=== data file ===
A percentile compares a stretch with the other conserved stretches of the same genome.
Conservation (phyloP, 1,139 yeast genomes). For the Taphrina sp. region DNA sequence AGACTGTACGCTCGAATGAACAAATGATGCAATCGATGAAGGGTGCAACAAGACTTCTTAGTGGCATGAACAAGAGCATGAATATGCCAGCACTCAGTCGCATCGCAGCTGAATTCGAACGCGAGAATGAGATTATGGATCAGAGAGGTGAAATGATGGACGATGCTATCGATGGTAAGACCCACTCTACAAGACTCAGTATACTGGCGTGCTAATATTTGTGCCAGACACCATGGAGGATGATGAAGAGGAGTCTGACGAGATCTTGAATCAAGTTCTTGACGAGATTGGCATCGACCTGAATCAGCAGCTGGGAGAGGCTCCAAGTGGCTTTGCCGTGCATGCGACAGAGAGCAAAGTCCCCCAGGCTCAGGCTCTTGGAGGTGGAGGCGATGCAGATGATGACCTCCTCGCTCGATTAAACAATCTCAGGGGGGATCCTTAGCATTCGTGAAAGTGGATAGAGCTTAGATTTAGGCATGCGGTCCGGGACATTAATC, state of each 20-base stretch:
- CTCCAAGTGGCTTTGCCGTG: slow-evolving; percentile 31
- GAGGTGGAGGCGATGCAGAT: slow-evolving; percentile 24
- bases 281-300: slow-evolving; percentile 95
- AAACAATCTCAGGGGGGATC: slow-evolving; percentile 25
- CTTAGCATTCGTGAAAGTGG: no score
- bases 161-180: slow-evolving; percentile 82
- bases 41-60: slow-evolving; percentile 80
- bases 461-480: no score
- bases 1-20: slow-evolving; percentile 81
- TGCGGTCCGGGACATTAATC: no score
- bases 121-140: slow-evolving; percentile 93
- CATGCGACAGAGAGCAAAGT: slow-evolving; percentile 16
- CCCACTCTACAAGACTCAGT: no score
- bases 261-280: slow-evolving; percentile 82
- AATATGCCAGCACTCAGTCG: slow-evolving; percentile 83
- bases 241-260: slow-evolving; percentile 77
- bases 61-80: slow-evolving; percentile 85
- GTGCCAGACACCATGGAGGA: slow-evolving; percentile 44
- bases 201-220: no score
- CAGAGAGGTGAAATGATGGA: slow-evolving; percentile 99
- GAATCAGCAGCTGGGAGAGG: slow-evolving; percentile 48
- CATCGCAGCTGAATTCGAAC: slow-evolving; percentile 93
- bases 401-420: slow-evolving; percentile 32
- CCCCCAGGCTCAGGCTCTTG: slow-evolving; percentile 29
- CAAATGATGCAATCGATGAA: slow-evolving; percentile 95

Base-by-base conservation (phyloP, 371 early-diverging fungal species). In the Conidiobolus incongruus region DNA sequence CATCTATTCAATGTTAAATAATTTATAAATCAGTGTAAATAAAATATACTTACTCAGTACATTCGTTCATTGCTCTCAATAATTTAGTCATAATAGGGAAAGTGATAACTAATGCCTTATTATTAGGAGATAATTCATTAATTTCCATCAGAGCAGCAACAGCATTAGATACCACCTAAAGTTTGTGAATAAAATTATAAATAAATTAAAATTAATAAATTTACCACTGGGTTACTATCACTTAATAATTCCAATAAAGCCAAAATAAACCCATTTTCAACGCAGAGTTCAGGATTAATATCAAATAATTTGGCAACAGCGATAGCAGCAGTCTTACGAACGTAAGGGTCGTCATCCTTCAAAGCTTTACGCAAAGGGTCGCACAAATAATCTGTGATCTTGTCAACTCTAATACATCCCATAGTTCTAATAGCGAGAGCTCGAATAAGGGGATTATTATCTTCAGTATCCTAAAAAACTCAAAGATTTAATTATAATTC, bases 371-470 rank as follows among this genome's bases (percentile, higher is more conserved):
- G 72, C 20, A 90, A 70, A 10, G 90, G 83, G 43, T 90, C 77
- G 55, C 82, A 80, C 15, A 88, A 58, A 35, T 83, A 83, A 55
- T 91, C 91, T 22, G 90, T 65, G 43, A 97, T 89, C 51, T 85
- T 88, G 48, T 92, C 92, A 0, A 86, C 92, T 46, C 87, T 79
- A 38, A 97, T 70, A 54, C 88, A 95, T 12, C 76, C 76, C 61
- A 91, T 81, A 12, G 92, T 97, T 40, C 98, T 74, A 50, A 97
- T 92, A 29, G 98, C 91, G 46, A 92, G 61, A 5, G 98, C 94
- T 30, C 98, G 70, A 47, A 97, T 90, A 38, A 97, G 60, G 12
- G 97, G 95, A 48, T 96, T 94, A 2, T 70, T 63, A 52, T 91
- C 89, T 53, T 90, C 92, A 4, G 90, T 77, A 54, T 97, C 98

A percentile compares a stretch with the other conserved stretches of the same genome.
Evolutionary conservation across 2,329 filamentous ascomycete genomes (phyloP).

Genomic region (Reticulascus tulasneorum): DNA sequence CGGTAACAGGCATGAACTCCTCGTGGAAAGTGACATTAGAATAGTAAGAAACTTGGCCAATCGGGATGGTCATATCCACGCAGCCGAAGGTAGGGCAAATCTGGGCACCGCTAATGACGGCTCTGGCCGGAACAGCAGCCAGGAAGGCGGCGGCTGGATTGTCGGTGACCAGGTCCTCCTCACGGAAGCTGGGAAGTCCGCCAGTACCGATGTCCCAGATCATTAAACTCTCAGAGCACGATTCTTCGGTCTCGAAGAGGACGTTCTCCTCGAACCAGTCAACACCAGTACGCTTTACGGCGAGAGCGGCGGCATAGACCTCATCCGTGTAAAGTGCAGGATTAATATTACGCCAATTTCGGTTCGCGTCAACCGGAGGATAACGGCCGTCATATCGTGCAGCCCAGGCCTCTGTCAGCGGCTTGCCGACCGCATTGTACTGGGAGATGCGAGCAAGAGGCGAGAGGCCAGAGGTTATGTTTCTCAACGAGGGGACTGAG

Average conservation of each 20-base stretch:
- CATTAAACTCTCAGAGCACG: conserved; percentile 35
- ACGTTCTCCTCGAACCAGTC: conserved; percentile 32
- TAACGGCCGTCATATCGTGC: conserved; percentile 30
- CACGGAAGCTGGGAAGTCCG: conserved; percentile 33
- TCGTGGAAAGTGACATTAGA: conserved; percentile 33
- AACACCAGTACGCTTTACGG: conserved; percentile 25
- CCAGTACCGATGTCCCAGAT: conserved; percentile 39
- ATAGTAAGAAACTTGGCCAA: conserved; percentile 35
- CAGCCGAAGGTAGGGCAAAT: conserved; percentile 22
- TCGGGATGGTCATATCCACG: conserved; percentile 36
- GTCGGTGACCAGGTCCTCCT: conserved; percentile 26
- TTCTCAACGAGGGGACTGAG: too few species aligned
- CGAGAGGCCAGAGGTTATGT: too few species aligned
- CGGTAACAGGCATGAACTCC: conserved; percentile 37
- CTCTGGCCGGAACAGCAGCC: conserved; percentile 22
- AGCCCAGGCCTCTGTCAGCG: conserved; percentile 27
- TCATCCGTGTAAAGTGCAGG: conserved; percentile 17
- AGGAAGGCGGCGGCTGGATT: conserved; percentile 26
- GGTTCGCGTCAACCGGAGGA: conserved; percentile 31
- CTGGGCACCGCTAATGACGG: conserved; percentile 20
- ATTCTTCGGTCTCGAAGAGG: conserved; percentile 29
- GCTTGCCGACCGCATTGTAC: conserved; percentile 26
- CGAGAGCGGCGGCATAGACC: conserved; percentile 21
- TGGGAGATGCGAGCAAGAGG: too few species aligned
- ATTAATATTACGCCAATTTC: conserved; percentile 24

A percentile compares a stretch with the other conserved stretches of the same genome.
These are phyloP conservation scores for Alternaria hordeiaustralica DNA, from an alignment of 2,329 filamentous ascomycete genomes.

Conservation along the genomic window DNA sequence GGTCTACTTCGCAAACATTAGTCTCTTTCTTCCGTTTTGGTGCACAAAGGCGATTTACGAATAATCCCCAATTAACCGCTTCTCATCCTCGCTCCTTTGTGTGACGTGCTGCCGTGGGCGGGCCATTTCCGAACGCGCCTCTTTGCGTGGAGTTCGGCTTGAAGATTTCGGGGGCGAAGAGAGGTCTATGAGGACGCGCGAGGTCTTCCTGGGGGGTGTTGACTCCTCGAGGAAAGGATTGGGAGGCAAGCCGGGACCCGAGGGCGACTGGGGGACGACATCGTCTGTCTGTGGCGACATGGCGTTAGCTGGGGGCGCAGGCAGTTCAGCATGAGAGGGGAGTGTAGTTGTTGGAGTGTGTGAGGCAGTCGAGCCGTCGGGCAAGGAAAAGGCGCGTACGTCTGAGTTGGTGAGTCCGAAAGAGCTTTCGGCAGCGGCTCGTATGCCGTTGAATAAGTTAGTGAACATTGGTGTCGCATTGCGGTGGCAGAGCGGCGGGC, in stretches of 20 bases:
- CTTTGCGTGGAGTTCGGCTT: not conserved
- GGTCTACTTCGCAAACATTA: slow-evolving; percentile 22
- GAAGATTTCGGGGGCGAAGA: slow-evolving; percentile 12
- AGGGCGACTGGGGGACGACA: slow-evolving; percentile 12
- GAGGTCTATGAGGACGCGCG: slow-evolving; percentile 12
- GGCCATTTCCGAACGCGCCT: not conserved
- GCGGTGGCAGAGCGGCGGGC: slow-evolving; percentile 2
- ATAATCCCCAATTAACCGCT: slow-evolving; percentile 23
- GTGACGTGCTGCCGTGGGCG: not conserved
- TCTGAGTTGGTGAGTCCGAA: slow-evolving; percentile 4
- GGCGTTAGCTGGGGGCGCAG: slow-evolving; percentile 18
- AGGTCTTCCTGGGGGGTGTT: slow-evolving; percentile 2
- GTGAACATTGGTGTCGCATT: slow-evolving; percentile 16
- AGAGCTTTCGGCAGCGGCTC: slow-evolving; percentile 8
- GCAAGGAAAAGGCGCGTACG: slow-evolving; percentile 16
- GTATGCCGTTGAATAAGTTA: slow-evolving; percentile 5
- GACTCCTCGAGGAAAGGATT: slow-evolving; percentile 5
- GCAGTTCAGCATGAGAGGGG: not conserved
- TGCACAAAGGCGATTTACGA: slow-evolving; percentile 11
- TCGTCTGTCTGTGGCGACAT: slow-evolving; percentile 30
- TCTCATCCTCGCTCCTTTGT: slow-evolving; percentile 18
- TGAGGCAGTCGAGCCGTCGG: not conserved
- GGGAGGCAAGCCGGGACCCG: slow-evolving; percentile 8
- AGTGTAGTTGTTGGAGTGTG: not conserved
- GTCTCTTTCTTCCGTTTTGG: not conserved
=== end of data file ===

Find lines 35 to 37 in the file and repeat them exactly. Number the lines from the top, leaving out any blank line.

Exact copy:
- T 92, A 29, G 98, C 91, G 46, A 92, G 61, A 5, G 98, C 94
- T 30, C 98, G 70, A 47, A 97, T 90, A 38, A 97, G 60, G 12
- G 97, G 95, A 48, T 96, T 94, A 2, T 70, T 63, A 52, T 91